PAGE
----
April 1983: high-school graduation was a month and change away. I’d yet to attend a concert, outside of some nondescript local band (named Lightning, if memory serves) that played the high school one Friday or Saturday night in ’81 or ‘82. That would change the following month, though, when I saw not one, but two cool shows: the Kinks at the Spectrum and Roxy Music (with Modern English opening) at the Tower Theater…

And, yes, we have been here before: That opening paragraph is borrowed from what I wrote 11 months back, when I covered this same stitch in time – but via Musician magazine (click here for that). So, instead of regurgitating a similar recap, I’ll turn straight to the newsprint. And I do mean newsprint: the newspaper-like Record came folded in fourths, just like its big brother Rolling Stone did in the early ‘70s, and the ink sometimes smudged on the fingers.

Ric Ocasek of the Cars, as evidenced by the picture up top, graces the cover. He’s the focus of an in-depth profile by David Gans that, as the Contents page reveals, uncovers the fact that the soft-spoken musician is warm, human and lovable. Who would’ve guessed?

Today’s top 5:

1) Holly & the Italians – “Dangerously.” Mark Mehler pens an excellent profile of Holly Beth Vincent, which opens with this: “One morning about a year ago, [she] awoke to perhaps the worst feeling a human being can have—none at all. ‘I felt like I was in a void,’ she says matter-of-factly, not unlike one of those ‘real people’ on television describing the onset of a migraine headache. ‘I had no control over my body. I didn’t know who or where I was.’”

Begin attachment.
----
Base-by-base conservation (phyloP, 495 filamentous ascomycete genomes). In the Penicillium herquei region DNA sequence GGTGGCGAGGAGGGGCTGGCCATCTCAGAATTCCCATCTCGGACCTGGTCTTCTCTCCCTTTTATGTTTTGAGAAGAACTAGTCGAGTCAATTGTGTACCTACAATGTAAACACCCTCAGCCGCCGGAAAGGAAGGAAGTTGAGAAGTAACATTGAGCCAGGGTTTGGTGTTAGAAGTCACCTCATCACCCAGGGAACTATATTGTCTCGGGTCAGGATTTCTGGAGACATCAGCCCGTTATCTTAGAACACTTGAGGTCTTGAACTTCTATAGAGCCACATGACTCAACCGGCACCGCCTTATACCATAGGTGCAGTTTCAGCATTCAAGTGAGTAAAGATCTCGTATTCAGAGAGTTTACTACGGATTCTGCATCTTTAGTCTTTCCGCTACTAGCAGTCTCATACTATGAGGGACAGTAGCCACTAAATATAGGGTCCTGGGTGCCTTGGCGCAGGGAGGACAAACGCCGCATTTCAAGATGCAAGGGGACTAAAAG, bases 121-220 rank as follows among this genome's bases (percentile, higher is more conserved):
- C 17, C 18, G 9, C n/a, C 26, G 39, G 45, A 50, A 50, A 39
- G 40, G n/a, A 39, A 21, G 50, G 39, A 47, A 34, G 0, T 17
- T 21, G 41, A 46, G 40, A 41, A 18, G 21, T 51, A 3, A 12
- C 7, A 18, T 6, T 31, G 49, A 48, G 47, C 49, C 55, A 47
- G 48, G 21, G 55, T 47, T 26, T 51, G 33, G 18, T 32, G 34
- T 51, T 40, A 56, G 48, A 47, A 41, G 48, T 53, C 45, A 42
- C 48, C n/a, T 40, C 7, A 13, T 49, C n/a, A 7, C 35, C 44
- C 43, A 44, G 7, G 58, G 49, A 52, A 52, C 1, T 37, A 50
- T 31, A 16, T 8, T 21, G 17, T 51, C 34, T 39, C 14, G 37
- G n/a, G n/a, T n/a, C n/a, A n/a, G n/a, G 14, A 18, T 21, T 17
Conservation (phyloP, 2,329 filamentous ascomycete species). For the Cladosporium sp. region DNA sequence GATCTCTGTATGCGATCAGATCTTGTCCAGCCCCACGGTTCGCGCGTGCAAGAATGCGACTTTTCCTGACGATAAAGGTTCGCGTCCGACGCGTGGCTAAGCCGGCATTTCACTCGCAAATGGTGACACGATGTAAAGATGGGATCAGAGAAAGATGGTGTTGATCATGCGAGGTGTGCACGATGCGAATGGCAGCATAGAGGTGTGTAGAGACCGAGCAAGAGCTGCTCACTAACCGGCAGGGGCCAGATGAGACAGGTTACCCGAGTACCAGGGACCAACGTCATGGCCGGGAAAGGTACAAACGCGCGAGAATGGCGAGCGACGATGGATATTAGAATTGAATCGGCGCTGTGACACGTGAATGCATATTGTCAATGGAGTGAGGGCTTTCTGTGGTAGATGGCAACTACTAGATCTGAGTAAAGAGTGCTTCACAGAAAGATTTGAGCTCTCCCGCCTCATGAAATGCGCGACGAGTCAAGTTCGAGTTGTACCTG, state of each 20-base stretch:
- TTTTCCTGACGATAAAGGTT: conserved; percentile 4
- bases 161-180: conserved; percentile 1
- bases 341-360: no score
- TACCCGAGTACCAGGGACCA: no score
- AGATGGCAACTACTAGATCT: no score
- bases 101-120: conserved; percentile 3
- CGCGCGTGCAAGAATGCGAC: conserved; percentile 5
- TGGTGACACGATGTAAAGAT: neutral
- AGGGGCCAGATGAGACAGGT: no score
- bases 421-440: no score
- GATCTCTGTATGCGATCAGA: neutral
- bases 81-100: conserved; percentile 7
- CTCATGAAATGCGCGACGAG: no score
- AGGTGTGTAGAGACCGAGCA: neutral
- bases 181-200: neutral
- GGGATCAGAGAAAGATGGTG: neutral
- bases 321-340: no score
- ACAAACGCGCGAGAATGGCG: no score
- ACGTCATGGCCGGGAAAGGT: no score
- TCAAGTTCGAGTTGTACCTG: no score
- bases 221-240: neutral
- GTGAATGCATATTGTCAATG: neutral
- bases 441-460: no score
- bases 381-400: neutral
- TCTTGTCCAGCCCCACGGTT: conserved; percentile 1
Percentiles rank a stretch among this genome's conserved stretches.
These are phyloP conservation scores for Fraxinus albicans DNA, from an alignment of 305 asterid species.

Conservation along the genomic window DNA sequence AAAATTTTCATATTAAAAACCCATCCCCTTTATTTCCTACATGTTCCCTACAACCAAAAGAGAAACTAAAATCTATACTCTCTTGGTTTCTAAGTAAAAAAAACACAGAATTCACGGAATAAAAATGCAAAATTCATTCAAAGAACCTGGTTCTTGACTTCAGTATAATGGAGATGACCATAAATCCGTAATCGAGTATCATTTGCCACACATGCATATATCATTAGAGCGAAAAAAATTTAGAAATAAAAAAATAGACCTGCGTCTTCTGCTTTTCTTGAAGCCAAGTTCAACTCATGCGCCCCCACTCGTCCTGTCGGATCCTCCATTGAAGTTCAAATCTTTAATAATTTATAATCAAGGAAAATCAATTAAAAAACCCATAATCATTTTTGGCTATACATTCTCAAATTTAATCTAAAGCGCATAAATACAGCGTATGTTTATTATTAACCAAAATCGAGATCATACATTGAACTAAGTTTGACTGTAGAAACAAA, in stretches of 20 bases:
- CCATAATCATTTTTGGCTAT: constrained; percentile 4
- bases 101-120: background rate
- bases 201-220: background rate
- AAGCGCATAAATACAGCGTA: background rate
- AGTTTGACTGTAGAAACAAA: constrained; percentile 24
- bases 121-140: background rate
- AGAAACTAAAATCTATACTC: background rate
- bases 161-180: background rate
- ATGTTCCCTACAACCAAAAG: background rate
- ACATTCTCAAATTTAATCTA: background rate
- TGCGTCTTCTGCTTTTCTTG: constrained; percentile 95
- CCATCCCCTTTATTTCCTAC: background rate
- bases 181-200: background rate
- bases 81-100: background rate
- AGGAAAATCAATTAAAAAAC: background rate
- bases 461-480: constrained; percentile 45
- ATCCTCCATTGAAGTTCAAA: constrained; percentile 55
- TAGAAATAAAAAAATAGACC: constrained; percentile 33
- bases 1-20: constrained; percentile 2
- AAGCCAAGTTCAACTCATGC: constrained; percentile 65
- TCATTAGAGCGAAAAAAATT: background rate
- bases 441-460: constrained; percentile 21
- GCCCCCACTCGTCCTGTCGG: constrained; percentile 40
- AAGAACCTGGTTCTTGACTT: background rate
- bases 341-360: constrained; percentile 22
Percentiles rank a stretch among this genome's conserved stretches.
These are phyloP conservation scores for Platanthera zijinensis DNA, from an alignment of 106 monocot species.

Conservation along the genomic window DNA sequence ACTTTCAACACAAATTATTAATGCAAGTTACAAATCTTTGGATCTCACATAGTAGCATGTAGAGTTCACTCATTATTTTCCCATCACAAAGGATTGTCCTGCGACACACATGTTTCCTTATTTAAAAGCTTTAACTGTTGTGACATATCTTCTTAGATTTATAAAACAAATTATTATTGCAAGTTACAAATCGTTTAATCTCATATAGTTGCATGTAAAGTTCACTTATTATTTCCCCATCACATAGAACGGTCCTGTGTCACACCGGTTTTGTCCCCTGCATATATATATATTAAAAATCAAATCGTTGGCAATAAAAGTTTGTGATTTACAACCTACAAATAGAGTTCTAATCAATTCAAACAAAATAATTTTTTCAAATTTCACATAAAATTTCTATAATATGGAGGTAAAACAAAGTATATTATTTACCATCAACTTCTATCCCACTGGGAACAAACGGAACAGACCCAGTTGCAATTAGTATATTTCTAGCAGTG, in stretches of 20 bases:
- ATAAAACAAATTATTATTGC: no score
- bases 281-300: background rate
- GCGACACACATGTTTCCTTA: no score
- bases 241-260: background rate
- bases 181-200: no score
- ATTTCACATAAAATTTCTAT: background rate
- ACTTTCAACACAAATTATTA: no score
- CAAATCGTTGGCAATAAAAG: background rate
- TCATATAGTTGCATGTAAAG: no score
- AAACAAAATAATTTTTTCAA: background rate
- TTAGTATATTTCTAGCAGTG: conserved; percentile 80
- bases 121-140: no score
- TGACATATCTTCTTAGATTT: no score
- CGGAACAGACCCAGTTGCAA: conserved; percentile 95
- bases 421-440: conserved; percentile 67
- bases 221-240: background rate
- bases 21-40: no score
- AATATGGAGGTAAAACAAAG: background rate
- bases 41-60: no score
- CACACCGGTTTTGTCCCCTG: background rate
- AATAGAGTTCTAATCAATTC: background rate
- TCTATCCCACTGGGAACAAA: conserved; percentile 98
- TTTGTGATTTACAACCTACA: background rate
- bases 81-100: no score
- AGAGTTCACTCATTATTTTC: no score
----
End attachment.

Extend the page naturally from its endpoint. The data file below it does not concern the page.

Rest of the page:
That inability to move apparently didn’t stop her from grabbing for a pen and scribbling the lyrics to this song, which graces her second album, Holly and the Italians. According to Mehler, “it’s one of several tunes on the album dealing explicitly with the thin line between sanity and insanity; with remembrance; with violence and loss. But these subjects are handled with poignancy, melodic grace and occasional humor.”

2) R.E.M. – “Radio Free Europe.” Mehler also catches up with R.E.M.’s Michael Stipe, who discusses the recording of his band’s first album, then tentatively titled 7,000 Gifts. “From what I can hear,” he says, “most albums consist of ten songs all sounding pretty much the same. It’s taking me a long time to come to terms with the fact that we’re actually in the middle of recording one ourselves.” The brief piece concludes with Stipe discussing touring: “I don’t like to drive the van. Driving from Philadelphia to Madison, Wisconsin, in the middle of the night is no fun. But I can’t claim to be a martyr to rock ’n’ roll; it’s the life I chose.”

3) Marvin Gaye – “Sexual Healing.” At this point in time, Marvin was in the midst of a comeback – and sat for an interview with Gavin Martin. There’s far too much to recount, but I found and still find the last questions and answers  illuminating and sad.

4) Neil Young – “Transformer Man.” Stuart Cohn is not kind to Neil’s Trans album: “Neil Young’s much-vaunted experiment in electronic music is like one of those get-rich-quick schemes everyone comes up with now and then. It seems like a sure thing in the middle of the night as the drinks are flowing. But hungover in the cold light of dawn, you realize it wasn’t such a great idea after all.”

5) The Bangles – “I’m in Line.” Wayne King tackles the debut EP of “yet another all-girl group.” As you can see in the scan, he raises the question that “haunts most all female acts” – whether they play their own instruments on record – before dismissing it as irrelevant: “somebody has come up with what they used to call a hot platter, one so tight and sharp that it threatens to singlehandedly resurrect that deservedly-dormant phrase, power pop.”

He also singles out their “intricate and endearingly rough harmonizing” and equates the end of “I’m in Line” to the Move’s “Message From the Country.” He also pushes forth his view of how the band should evolve: “If the Bangles don’t yet articulate the tough sexual politics of a Chrissie Hynde, they at least may be close to finding that voice.”